Sherman's March:
A Review of Robert Mapplethorpe's Eye to Eye

by Tony Phillips

Robert Mapplethorpe’s brand-new best friend Cindy Sherman salon-stacks an exposition that could very well be titled wall to wall.

Sherman’s March
Perhaps direct compete doesn’t preclude friendship, but the revisionist door to both their relationship and his oeuvre has been open since Mapplethorpe left the building in 1989. Here, with a mixture of modesty — her own 1983 portrait is tucked away in Sean Kelly’s office — and command, Sherman slams it shut on the quite literally arresting images he achieved. This isn’t your leather daddy’s Mapplethorpe retrospective.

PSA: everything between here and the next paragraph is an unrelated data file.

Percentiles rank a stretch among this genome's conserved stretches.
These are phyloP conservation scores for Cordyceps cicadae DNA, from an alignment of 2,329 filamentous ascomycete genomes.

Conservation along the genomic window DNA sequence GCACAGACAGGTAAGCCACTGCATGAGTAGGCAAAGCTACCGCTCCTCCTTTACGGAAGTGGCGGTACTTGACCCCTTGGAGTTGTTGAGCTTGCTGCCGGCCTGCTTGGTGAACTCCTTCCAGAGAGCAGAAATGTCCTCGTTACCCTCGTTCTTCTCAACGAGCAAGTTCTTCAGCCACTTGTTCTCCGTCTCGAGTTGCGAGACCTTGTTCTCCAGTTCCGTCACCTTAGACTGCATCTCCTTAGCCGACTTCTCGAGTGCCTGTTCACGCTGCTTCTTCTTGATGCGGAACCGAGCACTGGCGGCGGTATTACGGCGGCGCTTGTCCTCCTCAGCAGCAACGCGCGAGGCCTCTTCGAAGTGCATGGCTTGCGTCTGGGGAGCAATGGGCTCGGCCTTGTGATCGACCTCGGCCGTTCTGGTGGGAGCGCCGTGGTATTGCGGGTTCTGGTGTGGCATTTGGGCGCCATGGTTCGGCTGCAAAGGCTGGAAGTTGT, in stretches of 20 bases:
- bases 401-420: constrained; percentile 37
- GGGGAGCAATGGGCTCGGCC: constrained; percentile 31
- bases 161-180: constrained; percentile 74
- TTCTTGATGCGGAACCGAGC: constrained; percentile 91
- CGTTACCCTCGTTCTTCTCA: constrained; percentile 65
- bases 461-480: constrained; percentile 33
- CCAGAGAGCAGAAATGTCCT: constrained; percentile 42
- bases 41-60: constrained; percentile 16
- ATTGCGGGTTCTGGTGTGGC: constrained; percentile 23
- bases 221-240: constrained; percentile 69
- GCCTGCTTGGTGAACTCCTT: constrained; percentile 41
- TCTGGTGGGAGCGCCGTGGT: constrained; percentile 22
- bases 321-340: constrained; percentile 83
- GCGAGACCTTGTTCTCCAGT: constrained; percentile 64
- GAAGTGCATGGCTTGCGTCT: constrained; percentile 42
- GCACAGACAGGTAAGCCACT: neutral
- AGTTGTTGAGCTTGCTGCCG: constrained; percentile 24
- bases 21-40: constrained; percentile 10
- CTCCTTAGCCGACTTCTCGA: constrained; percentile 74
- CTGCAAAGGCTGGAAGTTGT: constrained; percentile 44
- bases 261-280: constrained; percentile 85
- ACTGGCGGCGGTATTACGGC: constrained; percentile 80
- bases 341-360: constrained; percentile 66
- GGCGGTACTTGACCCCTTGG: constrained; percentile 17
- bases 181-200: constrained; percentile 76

Universal Mother
The first gallery presents just two works, but advances Sherman’s point so clearly the 55 remaining images become redundant. A 1988 self-portrait crops everything but Mapplethorpe’s eyes, then directs that penetrating gaze toward his catty-corner 1980 portrait of black model Lee Leigh. Drooping photo paper and umbrella fill are as prominent as the gloriously nude Lee. It’s a cruel rug pull on Mapplethorpe’s perfect moment. The second gallery frames an entire wall around nightlife empress Chi Chi Valenti with other portraits drafted to draw the eye. All roads — limbs, heads, gazes — lead to Valenti, the only perp in this lineup with the hands-on-hips cojones — somewhat visible through her sheer metallic body stocking — to stare down Mapplethorpe’s gaze.